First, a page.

BREEAM Checklists

Achieve sustainability certification for commercial and residential buildings with BREEAM checklists.

breeam assessor inspecting the construction site|BREEAM Checklist|BREEAM Checklist Sample Report

What is a BREEAM Checklist?

A BREEAM checklist outlines the criteria for assessing structures against the Building Research Establishment Environmental Assessment Methodology (BREEAM) standard. It covers vital sustainability categories to evaluate the environmental performance of newly built, refurbished, and in-use buildings based on the requirements of this international standard. Businesses can refer to this checklist during internal audits to check for compliant and non-compliant aspects in their structure.

Why Use One?

Preparing for green building assessments such as BREEAM needs time and careful planning. After all, these standards have an array of requirements that must be satisfied in order to get certified. And aside from the site requirements, documentation is also a must for compliance.

Having a checklist at hand is incredibly helpful for simplifying this process. This tool takes the guesswork out of inspections by mapping out the benchmarks against which the building will be evaluated. During self-audits, assessors can refer to their checklist when looking for compliant and non-compliant areas in their structure.

Not only does it save time and resources, but it also minimizes the likelihood of mistakes and overlooked items during internal assessments. This way, companies can identify opportunities for enhanced compliance and proactively respond to issues within the process.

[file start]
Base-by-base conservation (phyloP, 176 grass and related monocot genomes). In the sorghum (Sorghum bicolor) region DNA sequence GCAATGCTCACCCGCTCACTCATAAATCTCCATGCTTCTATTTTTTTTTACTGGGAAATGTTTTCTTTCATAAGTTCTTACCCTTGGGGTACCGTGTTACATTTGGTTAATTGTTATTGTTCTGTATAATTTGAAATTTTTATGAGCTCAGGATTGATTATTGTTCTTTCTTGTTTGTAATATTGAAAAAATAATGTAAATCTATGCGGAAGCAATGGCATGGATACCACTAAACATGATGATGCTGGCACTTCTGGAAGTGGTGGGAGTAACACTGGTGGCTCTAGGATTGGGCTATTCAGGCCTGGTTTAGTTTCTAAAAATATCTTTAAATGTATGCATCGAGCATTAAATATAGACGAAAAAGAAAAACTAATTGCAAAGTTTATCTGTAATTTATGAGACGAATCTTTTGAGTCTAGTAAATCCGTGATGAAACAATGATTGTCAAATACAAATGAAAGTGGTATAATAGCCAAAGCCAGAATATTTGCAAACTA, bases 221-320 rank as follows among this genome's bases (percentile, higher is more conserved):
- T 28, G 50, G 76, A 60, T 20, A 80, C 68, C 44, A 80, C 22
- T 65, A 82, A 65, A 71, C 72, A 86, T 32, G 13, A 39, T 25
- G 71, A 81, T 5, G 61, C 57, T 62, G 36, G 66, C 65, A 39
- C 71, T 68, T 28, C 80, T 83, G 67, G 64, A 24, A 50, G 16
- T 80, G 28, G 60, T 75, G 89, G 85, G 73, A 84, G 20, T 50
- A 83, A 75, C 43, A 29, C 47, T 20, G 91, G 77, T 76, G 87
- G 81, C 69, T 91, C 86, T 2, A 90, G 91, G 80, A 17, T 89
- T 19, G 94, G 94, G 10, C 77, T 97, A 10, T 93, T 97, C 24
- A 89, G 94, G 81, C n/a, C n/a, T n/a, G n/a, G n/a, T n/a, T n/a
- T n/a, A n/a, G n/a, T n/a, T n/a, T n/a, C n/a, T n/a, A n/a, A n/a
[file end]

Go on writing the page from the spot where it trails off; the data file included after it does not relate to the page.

What to Include in a BREEAM Checklist

A checklist is an essential tool when performing internal BREEAM assessments in preparation for the actual one. Its structure and content will depend on the type of building and certification you’re going for. In the case of newly constructed buildings, here are the items your BREEAM checklist should have:

  • Responsible Construction Practices – This section focuses on the management aspect of the construction site, specifically the environmental and social impacts of construction processes from noise hazards to site waste management.
  • Visual Comfort – This section revolves around the visual aspect of the building design and covers metrics such as lighting (both natural and artificial) and occupant controls.
  • Indoor Air Quality – As one of the key indicators of a healthy indoor environment, this section looks closely into the ventilation systems for maintaining good indoor air quality.
  • Water Quality – This section checks the quality of water sources in the structure to reduce the risk of contamination.
  • Reduction of Energy Use and Carbon Emissions – This section outlines the required components to be integrated into the building design for less energy consumption and carbon footprint.
  • Water Consumption – This section examines the water systems for sanitary use in the locality of the new building.
  • Water Monitoring – This section specifies guidelines for monitoring water consumption patterns to determine opportunities for water-saving solutions.
  • Responsible Sourcing of Construction Products – Lastly, this section provides a framework for procuring construction materials in a sustainable manner.

Common Mistakes to Avoid During BREEAM Assessments

Once you have a BREEAM checklist, the next step is to implement it in your internal checks. But even with this tool on hand, it’s still possible to commit errors along the way. Here are some of the most common mistakes to watch out for during assessments:

  • Failing to provide sufficient evidence – BREEAM assessments require a significant amount of supporting documents as proof of compliance with the standard. Thus, it’s important to prepare all necessary evidence materials, such as photographs, technical reports, and calculations, before the process begins.